AD’s Jessica Walter is in this one, younger, more attractive and save for the psychotically imbalanced character she’s so good at playing in this flick, she’d probably be a great partner for Eastwood’s late night DJ, Dave Garver. Of course, Dave’s not actually a completely nice, innocent guy here, but that’s another thing the film plays with as it tells the tale of lust gone bad…
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Random FIlm of the Week: Love and Death

Love and Death poster Probably the most amusing thing about Woody Allen’s 1975 film Love and Death is how well it works despite practically hitting you over the head with how literate you need to be to get some of the best (and funniest) jokes. On the other hand, you don’t need to be a student of Russian literature or philosophy at all to nearly die laughing when Woody’s character, Boris, is trapped inside a gigantic lit cannon that rolls downhill during the big battle scene and fires him into a tent full of French officers, making him a temporary war hero of sorts.

There are a few other big laughs as well, but the bulk of the film’s humor springs from the one-two punch of Allen’s writing and flawless direction as he captures the moods of his put-upon characters as they go through their dramatically (and intentionally) dreary lives in 19th Century Russia. As bleak as that last sentence sounds, it’s one of Allen’s best comedies because it skewers its subject matter (and subjects) so well that you can’t help but laugh even when the worst is happening…
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Random Film of the Week(end): The Palm Beach Story

You’ll probably need to watch Preston Sturges’ The Palm Beach Story at least twice if you’ve never seen it before. The second time will be to catch some of the rapid-fire dialog you missed the first time out from laughing so hard as your brain attempts to keep up with the wild setups and payoffs the movie hits you with. Sturges’ gift for well-timed comedy direction comes through excellently in yet another gem he also wrote and you have to give the man major credit for letting his actors fly through scenes (and sometimes the scenery) as if they were tossed around sets by small cyclones. Of course, having some great actors throwing those lines around helps quite a bit… Continue reading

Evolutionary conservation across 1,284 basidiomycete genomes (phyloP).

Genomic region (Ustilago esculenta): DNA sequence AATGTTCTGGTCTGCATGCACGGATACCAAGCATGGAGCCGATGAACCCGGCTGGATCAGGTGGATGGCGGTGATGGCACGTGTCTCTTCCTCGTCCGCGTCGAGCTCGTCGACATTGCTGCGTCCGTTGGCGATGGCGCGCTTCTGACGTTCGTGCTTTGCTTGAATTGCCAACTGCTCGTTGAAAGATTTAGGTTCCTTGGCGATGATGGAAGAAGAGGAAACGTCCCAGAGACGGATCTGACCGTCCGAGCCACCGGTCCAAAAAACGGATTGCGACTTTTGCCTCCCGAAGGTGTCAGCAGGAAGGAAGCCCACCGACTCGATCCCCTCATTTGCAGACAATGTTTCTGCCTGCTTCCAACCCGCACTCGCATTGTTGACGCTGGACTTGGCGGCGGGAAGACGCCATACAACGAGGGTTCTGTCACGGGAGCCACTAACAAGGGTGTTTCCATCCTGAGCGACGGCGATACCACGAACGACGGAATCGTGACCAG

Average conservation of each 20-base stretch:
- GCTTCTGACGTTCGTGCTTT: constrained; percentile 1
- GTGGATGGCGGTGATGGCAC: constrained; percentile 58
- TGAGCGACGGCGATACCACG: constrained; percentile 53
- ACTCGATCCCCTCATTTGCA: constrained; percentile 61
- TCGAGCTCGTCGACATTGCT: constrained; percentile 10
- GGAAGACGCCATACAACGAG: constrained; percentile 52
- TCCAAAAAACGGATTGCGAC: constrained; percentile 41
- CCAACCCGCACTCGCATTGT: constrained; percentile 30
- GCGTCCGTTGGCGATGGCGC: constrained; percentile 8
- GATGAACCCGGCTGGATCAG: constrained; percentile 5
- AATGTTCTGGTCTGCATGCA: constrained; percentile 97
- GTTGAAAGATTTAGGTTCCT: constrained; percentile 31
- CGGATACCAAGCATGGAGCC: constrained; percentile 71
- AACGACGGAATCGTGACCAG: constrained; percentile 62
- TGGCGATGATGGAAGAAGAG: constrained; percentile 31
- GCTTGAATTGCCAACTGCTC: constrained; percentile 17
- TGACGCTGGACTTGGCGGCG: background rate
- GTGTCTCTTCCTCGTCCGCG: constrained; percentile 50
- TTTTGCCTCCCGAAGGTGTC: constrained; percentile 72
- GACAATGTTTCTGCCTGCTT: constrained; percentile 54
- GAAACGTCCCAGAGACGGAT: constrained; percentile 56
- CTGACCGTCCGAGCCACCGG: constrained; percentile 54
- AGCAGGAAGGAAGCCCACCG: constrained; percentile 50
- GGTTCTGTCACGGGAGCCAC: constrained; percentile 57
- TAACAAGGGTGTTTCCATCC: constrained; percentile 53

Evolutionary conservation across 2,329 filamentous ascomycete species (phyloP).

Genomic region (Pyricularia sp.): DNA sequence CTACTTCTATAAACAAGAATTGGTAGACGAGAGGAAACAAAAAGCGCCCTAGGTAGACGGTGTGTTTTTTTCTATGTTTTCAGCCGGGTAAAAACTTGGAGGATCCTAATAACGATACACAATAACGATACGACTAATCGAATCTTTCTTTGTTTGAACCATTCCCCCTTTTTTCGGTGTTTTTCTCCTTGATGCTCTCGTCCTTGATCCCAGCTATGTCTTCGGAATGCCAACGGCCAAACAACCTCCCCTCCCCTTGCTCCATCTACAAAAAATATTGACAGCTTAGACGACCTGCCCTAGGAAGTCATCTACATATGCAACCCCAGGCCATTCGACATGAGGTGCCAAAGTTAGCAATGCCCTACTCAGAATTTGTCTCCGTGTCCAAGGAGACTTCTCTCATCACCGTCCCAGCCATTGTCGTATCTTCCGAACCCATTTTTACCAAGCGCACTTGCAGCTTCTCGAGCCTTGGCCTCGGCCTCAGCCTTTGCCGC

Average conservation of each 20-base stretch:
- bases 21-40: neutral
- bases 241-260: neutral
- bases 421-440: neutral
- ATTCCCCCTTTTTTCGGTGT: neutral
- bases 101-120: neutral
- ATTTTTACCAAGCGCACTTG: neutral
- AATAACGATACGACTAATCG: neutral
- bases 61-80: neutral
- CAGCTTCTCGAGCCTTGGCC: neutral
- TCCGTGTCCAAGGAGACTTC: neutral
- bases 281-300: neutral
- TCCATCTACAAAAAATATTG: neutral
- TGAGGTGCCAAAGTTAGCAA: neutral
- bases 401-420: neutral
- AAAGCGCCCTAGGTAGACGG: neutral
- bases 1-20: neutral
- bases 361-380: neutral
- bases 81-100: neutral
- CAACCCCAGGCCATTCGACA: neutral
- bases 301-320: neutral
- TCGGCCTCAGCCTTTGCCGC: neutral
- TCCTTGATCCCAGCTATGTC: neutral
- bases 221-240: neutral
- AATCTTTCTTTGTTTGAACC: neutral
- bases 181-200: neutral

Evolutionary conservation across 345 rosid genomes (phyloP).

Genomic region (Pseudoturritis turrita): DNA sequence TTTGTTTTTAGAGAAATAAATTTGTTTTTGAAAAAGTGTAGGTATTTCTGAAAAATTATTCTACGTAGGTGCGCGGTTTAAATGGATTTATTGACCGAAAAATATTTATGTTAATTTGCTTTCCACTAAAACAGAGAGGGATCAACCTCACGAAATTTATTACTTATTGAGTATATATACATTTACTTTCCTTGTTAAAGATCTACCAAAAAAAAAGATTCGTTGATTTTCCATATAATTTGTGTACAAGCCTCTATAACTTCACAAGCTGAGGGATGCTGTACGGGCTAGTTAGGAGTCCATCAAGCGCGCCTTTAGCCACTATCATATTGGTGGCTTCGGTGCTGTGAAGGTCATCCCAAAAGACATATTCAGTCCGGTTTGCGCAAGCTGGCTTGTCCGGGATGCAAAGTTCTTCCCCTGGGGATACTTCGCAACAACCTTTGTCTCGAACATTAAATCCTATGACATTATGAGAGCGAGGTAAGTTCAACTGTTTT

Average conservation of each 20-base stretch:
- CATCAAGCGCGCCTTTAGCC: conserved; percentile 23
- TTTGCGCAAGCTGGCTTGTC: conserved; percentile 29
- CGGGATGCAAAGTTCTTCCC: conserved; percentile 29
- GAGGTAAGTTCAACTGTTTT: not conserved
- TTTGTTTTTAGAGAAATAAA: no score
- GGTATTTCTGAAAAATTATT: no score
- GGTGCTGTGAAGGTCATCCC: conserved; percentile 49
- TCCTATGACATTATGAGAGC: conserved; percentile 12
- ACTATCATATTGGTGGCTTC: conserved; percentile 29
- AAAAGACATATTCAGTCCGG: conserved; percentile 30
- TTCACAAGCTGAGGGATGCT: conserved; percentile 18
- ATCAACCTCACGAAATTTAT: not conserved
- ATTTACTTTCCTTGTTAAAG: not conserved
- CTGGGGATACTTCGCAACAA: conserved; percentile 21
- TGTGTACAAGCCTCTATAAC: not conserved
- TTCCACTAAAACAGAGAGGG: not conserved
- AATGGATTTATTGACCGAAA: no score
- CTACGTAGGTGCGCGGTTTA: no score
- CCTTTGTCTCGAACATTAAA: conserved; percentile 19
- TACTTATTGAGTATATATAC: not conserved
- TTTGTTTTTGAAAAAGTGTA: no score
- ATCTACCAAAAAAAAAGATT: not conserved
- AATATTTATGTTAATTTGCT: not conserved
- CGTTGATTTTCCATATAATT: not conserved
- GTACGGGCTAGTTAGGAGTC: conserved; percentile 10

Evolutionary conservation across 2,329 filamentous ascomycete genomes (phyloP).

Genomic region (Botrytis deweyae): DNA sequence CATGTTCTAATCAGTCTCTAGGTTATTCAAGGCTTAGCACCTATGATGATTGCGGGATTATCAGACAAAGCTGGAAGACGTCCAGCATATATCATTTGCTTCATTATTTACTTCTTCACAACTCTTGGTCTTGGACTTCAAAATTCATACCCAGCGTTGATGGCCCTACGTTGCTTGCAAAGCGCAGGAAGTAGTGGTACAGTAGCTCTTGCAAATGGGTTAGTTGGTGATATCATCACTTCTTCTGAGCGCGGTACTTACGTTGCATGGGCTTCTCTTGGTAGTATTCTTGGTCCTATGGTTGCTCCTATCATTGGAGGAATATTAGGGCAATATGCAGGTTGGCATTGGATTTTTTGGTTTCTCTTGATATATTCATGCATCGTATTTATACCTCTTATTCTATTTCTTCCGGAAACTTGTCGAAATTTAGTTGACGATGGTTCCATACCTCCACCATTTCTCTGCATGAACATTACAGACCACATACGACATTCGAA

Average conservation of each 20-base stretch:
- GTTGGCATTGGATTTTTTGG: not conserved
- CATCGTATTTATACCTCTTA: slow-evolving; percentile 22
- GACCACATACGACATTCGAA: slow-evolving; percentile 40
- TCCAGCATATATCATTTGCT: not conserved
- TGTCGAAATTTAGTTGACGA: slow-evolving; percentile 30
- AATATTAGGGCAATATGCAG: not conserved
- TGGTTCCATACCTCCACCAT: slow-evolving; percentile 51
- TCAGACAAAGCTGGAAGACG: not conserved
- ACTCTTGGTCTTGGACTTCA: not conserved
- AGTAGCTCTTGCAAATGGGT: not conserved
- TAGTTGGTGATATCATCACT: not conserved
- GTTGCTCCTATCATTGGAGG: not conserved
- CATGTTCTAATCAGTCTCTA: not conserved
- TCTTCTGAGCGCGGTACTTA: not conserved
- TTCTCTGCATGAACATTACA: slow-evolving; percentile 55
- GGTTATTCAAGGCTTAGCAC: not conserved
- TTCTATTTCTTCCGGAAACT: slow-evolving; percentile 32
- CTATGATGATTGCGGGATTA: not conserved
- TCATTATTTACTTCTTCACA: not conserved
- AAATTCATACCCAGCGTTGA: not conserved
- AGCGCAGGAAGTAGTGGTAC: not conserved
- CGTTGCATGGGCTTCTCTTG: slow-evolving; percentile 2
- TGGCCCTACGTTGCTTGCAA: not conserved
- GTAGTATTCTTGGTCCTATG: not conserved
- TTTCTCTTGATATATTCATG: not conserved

Random Film of the Week(end): It’s A Mad, Mad, Mad, Mad World

Soon after hearing about Jonathan Winters’ death two days ago, I had the realization that we’re running out of truly great NATURAL comedians that made us laugh without resorting to juggling expletives or putting themselves in the public eye constantly in an ego-feeding frenzy. Granted, trying to get today’s short attention spanners out there to sit down and watch Winters’ best work is going to be a hard sell, but I think Stanley Kramer’s 1963 comedy classic kills a few birds with one stone.

Yes, the movie is too long by today’s standards (hell, it was too long for 1963 standards), but it’s packed to the gills with comedians and comediennes from a huge enough slice of history that you could see the careers of some beginning and ending with this one zany epic. The story of a bunch of wildly assorted strangers chasing down a dead robbery suspect’s stolen loot is still required viewing for anyone who considers him or herself a fan of comedy and the film works so well because no one gets away without taking a few lumps or a pratfall or three… Continue reading

Random Film of the Week: Sunrise: A Tale of Two Souls


Even though it’s well over eighty years old, F.W. Murnau’s Sunrise: A Tale of Two Souls is still one of the most amazing films ever made. For a silent film with a surprising amount of visual effects and innovative camera work for what’s basically a dramatic romance mixed with a morality play. The story manages to resonate on a few levels thanks to stellar acting by the leads, phenomenal sets and cinematography and of course, Murnau’s highly expressionistic direction. A simple tale of a nameless farmer who plans to ditch his wife permanently for the charms of a gal from the city, the film shifts into gear right from the opening sequence, pulling you in to the grand final moments. Continue reading